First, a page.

News Stream

Last round in acupuncture case: “Dry needling” not off limits for PT

Providing a final decision after nearly a decade of legal wrangling, the Supreme Court of North Carolina held December 7 that the state physical therapy board was authorized to regulate the practice of dry needling, a therapy similar to traditional acupuncture.

(North Carolina Acupuncture Licensing Board v. North Carolina Board of Physical Therapy).

The acupuncture board had sought to have a court declare the use of therapeutic needles off limits to physical therapists.

The conflict began in earnest when the North Carolina Board of Physical Therapy issued a 2010 position statement on the procedure, holding that the needle-based therapy was within the allowable services provided by physical therapists. The state attorney general took the position that dry needling is distinct from acupuncture. But the PT board was unsuccessful in adopting a formal rule allowing it to regulate the practice

The acupuncturists claimed that dry needling is a form of acupuncture and therefore properly provided only by licensed acupuncturists. But in affirming the PT board, the court cited the expansive definition of “physical therapy” in state law.”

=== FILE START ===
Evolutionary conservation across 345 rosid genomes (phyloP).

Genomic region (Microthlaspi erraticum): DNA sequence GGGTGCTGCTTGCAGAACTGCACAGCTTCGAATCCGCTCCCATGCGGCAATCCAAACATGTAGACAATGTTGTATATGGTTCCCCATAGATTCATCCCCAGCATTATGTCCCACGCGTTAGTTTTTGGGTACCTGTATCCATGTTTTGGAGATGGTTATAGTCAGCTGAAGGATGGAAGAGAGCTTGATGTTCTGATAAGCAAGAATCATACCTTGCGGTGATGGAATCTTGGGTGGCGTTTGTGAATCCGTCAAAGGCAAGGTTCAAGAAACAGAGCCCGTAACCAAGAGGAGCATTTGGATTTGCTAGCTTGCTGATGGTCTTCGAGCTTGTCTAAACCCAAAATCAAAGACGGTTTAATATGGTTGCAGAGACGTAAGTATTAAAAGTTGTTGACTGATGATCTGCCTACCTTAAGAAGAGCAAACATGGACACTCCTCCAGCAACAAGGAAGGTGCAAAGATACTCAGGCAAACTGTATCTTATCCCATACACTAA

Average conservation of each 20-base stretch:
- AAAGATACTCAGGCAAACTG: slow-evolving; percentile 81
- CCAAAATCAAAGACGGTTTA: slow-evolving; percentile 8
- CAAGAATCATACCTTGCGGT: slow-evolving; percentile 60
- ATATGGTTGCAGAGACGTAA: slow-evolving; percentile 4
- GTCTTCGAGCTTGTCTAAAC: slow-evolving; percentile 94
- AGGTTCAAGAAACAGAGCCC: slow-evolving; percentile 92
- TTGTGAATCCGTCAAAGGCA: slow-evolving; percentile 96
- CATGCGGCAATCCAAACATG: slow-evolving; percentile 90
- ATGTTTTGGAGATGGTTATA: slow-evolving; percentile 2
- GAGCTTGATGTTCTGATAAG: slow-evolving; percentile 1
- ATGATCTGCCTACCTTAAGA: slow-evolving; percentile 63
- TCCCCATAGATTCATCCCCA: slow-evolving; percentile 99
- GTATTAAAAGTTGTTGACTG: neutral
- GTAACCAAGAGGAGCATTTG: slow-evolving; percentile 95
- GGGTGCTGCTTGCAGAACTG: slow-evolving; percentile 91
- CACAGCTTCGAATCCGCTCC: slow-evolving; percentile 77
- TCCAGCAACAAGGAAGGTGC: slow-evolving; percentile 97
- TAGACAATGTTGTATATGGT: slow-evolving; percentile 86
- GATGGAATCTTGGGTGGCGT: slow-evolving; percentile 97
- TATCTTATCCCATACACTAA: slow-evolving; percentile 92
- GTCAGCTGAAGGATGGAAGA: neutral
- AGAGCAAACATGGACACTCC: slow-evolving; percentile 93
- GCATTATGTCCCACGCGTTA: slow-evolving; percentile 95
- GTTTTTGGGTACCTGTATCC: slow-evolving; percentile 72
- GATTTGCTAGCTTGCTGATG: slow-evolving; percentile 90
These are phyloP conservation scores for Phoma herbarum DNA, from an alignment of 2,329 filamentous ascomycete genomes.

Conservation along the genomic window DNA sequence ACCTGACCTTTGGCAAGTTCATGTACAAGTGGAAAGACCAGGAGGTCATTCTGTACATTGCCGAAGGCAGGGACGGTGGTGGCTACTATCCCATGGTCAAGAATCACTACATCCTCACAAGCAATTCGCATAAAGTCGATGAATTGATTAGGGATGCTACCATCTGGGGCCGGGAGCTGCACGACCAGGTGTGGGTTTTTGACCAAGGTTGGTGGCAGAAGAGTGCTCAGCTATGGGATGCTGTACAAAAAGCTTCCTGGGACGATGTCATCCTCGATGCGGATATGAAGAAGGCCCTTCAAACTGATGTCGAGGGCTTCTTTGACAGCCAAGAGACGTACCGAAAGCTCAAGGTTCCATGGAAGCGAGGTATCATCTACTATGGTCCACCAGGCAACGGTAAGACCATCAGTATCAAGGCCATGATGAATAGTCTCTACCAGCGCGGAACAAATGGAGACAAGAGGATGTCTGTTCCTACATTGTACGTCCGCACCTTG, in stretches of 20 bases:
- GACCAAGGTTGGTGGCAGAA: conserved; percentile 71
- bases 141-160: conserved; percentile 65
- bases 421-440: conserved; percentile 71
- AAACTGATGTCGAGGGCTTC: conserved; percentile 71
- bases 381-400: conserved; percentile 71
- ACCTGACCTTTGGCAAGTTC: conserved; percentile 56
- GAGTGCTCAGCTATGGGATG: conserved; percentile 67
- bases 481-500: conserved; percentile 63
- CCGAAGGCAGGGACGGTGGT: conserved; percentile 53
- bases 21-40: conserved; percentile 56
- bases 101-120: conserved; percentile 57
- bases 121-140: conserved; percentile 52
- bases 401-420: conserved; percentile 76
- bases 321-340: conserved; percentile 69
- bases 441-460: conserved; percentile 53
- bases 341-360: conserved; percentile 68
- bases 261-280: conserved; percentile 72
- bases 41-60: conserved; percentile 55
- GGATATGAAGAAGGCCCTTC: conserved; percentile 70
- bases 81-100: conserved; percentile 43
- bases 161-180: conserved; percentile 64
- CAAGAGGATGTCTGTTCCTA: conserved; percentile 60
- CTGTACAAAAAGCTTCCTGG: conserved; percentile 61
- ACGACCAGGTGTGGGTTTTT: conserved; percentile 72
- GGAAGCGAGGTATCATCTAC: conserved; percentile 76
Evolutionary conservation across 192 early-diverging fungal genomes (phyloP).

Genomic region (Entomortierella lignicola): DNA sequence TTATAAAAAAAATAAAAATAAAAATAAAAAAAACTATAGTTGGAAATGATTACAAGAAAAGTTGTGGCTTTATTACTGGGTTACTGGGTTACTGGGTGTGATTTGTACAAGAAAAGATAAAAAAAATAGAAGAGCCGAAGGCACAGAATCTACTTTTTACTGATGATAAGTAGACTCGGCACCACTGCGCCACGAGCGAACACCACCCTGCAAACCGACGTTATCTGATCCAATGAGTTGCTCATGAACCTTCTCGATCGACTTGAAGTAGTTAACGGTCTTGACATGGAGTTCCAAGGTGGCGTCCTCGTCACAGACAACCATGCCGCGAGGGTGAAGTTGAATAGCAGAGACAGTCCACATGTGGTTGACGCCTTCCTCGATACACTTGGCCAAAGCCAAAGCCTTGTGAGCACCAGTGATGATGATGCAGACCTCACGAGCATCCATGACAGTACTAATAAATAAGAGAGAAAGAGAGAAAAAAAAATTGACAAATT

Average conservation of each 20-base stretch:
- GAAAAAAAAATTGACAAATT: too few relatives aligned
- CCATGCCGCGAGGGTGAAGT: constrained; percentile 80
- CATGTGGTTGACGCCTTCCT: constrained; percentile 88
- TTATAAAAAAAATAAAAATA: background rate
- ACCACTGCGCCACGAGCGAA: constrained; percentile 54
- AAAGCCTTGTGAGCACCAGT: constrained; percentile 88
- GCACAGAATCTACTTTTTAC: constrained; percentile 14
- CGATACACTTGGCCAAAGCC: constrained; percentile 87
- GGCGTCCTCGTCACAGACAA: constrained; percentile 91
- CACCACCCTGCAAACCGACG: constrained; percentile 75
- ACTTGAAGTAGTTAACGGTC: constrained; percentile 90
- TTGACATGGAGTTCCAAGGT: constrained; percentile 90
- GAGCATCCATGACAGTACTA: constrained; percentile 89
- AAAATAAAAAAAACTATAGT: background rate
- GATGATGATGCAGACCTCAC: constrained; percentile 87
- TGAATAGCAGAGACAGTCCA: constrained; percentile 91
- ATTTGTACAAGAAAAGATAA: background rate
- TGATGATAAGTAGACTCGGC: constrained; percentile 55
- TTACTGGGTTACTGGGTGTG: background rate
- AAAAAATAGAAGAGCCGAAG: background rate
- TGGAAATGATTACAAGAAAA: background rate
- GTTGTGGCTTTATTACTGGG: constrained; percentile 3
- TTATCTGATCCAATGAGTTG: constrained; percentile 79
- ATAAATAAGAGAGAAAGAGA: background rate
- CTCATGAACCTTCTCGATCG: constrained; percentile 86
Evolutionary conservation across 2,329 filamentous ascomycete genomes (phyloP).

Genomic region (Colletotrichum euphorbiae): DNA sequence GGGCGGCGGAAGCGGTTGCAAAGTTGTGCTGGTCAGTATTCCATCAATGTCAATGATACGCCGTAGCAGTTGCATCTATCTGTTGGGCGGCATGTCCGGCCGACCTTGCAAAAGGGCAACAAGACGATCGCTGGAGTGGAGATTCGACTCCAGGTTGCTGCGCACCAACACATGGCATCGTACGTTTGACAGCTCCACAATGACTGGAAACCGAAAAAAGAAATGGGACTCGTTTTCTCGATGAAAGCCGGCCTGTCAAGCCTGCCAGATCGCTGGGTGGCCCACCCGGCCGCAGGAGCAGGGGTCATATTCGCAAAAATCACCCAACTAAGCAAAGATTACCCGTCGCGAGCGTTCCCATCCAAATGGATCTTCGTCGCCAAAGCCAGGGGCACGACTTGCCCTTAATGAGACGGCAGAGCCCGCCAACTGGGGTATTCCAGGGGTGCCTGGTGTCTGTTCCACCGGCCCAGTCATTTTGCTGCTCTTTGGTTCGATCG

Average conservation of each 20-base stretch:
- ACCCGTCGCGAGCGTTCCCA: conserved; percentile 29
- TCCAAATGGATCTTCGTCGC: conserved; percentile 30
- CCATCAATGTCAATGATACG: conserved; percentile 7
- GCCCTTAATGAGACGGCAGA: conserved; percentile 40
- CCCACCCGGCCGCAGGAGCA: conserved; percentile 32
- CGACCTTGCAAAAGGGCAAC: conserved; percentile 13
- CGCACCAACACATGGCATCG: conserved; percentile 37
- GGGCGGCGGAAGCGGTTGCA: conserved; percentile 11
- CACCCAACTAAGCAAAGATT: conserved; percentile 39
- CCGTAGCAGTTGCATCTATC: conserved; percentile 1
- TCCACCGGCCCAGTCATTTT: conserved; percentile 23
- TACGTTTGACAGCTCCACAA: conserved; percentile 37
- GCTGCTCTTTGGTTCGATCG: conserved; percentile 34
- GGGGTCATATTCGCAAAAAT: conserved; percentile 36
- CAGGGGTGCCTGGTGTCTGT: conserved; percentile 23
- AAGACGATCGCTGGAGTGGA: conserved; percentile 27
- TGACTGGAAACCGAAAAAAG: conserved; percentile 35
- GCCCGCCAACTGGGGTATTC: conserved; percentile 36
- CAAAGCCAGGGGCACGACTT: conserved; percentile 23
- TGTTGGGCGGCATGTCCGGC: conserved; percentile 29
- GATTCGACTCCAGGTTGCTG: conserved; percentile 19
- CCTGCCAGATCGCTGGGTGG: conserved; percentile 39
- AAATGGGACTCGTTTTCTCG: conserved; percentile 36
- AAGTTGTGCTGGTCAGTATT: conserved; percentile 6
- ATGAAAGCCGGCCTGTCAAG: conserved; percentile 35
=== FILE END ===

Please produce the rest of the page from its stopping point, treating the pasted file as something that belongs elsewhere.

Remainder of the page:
“It is clear the intent of the legislature was to allow for the evolution in the definition of treatments used in the practice of physical therapy,” the state supreme court wrote. “Specifically, the language in the definition encompasses what is taught in the educational programs and training as appropriate for regulation by the Board. This language does not limit the Board’s authority to adopt rules to accomplish this purpose.”

“Given the Physical Therapy Board’s extensive review of a variety of substantial studies and other evidence in conjunction with the involvement of technical and specialized terms specific to physical therapy, we conclude that the Board’s reasoning is sound.” The only statutory prohibitions on the breadth of physical therapy practices to be regulated by the board were explicit, the court added: a prohibition on the use of radiation, manipulation of the spine, or medical diagnoses of disease.

North Carolina’s definition of physical therapy practice states, in part:
“Physical therapy includes the performance of specialized tests of neuromuscular function, administration of specialized therapeutic procedures, interpretation and implementation of referrals from licensed medical doctors or dentists, and establishment and modification of physical therapy programs for patients. Evaluation and treatment of patients may involve physical measures, methods, or procedures as are found commensurate with physical therapy education and training and generally or specifically authorized by regulations of the Board.” N.C. G.S. §90.270.90(4)